Playing THQ's (and Asobo Studio's) Wall-E
is basically like playing a game of "go fetch". Because the entire basis of the title is to find all of the energy bars which give you access to the next area, the game can feel quite repetitive. Along the way, there are also opportunities to find secret artifacts, which can easily be missed as you need to stop what you're doing and look around in first-person view to first find the artifacts, then you'll be able to go dig them up. The artifacts are basically interesting tools or toys from today's age, as Wall-E
is set some 700 years in the future. It's interesting to note that one of the artifacts happens to be the dinosaur from Pixar's Toy Story
series. Nice touch.
As previously mentioned, to further the story of Wall-E, you'll need to gain access to some doors using energy bars that you collect, and you'll also be able to challenge yourself to find all of the artifacts (in most levels) and break open all of the crates (again, in most levels), but it does a nice job of throwing some tiny mini-games in to break up the gameplay and add a little puzzle action to the otherwise repetitive nature of the game.
Other doors within certain levels will require everything from finding matching colors, toggling switches to match the pattern shown, or playing back a sequence that is given to you reminiscent of the old Simon game from the '80s, among others. You'll also have access to different types of friendly robots that will help you on your journey, whether it is to light the path in dark areas, help you get through certain security doors, or smash blocks in your way. There's even an umbrella robot, whose use is to allow Wall-E to jump on it and gain access to otherwise inaccessible areas.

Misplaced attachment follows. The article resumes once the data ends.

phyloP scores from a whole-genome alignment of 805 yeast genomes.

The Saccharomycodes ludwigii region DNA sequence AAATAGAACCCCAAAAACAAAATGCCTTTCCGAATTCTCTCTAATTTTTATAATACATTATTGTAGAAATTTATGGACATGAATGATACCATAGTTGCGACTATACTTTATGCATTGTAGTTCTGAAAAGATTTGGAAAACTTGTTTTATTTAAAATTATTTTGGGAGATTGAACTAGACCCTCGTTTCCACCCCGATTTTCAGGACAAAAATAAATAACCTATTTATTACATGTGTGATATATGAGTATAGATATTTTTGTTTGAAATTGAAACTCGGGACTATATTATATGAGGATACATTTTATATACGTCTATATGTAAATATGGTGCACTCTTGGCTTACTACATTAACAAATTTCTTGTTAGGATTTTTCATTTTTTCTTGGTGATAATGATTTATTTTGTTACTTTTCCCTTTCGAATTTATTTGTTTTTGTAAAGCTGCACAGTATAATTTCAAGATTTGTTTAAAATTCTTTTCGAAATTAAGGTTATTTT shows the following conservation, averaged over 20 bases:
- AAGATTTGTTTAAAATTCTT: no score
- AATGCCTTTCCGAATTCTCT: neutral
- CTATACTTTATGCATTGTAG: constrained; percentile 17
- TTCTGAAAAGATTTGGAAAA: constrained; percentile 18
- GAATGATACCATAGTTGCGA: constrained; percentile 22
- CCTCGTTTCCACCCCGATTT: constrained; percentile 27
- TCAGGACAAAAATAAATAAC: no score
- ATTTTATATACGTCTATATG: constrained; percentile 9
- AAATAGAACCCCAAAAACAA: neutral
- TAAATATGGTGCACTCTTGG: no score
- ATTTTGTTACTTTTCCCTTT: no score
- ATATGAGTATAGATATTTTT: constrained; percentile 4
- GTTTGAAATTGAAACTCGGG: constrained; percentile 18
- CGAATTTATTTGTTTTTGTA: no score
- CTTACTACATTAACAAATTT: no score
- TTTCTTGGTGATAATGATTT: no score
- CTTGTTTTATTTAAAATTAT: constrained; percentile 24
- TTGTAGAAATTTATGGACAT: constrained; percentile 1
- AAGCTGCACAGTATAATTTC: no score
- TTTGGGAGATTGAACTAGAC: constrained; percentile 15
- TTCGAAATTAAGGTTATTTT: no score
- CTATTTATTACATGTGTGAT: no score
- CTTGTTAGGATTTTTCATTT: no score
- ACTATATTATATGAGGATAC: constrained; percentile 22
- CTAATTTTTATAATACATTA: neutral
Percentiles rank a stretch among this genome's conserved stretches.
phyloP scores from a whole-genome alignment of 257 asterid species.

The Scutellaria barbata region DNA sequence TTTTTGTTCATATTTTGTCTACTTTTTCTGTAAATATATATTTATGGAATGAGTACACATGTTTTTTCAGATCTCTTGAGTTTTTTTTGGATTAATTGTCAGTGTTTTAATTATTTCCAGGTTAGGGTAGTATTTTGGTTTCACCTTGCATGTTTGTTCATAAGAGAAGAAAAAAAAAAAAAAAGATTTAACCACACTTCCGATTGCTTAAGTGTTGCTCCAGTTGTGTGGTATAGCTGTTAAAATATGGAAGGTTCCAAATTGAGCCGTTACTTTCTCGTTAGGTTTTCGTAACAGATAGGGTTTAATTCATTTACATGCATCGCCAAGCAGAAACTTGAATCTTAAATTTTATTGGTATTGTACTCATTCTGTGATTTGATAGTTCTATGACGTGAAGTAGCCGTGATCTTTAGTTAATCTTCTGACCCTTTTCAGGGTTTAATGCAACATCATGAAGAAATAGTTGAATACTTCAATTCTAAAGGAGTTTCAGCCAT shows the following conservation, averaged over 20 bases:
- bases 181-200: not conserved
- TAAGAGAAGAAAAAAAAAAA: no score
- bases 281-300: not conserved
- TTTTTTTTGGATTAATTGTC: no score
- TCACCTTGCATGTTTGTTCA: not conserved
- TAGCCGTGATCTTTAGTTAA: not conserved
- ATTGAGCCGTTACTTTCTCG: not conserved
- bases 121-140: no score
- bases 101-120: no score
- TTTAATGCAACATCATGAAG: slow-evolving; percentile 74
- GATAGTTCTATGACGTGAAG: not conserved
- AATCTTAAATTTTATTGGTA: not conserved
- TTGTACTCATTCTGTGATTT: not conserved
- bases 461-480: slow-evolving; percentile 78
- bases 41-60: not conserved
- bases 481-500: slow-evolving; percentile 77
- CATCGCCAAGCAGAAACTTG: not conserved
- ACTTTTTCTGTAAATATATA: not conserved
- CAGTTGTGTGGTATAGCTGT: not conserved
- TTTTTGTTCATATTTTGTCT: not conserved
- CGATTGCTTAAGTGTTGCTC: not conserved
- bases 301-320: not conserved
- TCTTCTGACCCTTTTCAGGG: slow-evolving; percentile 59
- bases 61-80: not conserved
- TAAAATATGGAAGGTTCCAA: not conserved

Keeping in mind that Wall-E can't access high areas (his jumping is very limited) without a ramp, you'll also have to keep your eyes open for places to throw blocks at, either to trigger puzzles and gain access to the next area or to simply break other crates and get energy, health, or laser power. In some levels, you'll actually take control of Eve (when you're not busy chasing her down with the love-struck Wall-E) and be able to fly through timed levels while shooting down crates and fallen obstacles. Wall-E also has driving levels like this.
The thing that strikes me about Wall-E, however, is that the game feels a bit rushed. While it is certainly entertaining, it is overly repetitive and lacks ingenuity. There are many moments within the game where thoughts of "I've done this before" may cross your mind (at least for the older crowd). Besides the Matching and Simon mentioned before, I also felt like some of the flying levels were very reminiscent of games like Sewer Shark, and there were multiple blatant rip-offs of an all-time classic, Frogger, just to name a few.